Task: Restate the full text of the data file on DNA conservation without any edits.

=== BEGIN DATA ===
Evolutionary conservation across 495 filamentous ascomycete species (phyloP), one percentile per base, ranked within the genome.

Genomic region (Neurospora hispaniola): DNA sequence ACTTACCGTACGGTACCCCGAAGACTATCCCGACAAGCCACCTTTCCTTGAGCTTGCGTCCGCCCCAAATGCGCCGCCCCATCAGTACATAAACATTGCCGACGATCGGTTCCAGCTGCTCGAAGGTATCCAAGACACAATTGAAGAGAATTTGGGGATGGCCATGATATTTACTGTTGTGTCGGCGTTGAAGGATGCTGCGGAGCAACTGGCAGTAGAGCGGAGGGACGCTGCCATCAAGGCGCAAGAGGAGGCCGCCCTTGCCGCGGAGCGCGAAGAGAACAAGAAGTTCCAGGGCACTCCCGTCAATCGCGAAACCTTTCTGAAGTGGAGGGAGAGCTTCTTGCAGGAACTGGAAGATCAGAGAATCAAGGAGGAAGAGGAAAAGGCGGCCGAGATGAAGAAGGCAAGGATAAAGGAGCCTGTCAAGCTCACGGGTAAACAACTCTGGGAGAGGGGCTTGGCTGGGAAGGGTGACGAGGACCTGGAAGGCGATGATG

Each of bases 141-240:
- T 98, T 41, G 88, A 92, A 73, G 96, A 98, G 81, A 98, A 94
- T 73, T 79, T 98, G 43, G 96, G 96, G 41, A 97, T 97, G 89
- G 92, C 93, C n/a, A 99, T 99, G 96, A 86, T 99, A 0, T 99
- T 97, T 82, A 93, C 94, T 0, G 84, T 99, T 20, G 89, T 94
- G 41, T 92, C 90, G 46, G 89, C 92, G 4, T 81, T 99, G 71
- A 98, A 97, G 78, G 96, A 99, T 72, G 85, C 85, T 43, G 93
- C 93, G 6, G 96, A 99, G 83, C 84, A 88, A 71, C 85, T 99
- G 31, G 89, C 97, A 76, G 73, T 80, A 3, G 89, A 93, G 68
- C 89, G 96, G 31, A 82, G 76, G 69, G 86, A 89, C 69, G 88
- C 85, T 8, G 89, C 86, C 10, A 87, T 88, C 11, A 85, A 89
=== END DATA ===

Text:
Evolutionary conservation across 495 filamentous ascomycete species (phyloP), one percentile per base, ranked within the genome.

Genomic region (Neurospora hispaniola): DNA sequence ACTTACCGTACGGTACCCCGAAGACTATCCCGACAAGCCACCTTTCCTTGAGCTTGCGTCCGCCCCAAATGCGCCGCCCCATCAGTACATAAACATTGCCGACGATCGGTTCCAGCTGCTCGAAGGTATCCAAGACACAATTGAAGAGAATTTGGGGATGGCCATGATATTTACTGTTGTGTCGGCGTTGAAGGATGCTGCGGAGCAACTGGCAGTAGAGCGGAGGGACGCTGCCATCAAGGCGCAAGAGGAGGCCGCCCTTGCCGCGGAGCGCGAAGAGAACAAGAAGTTCCAGGGCACTCCCGTCAATCGCGAAACCTTTCTGAAGTGGAGGGAGAGCTTCTTGCAGGAACTGGAAGATCAGAGAATCAAGGAGGAAGAGGAAAAGGCGGCCGAGATGAAGAAGGCAAGGATAAAGGAGCCTGTCAAGCTCACGGGTAAACAACTCTGGGAGAGGGGCTTGGCTGGGAAGGGTGACGAGGACCTGGAAGGCGATGATG

Each of bases 141-240:
- T 98, T 41, G 88, A 92, A 73, G 96, A 98, G 81, A 98, A 94
- T 73, T 79, T 98, G 43, G 96, G 96, G 41, A 97, T 97, G 89
- G 92, C 93, C n/a, A 99, T 99, G 96, A 86, T 99, A 0, T 99
- T 97, T 82, A 93, C 94, T 0, G 84, T 99, T 20, G 89, T 94
- G 41, T 92, C 90, G 46, G 89, C 92, G 4, T 81, T 99, G 71
- A 98, A 97, G 78, G 96, A 99, T 72, G 85, C 85, T 43, G 93
- C 93, G 6, G 96, A 99, G 83, C 84, A 88, A 71, C 85, T 99
- G 31, G 89, C 97, A 76, G 73, T 80, A 3, G 89, A 93, G 68
- C 89, G 96, G 31, A 82, G 76, G 69, G 86, A 89, C 69, G 88
- C 85, T 8, G 89, C 86, C 10, A 87, T 88, C 11, A 85, A 89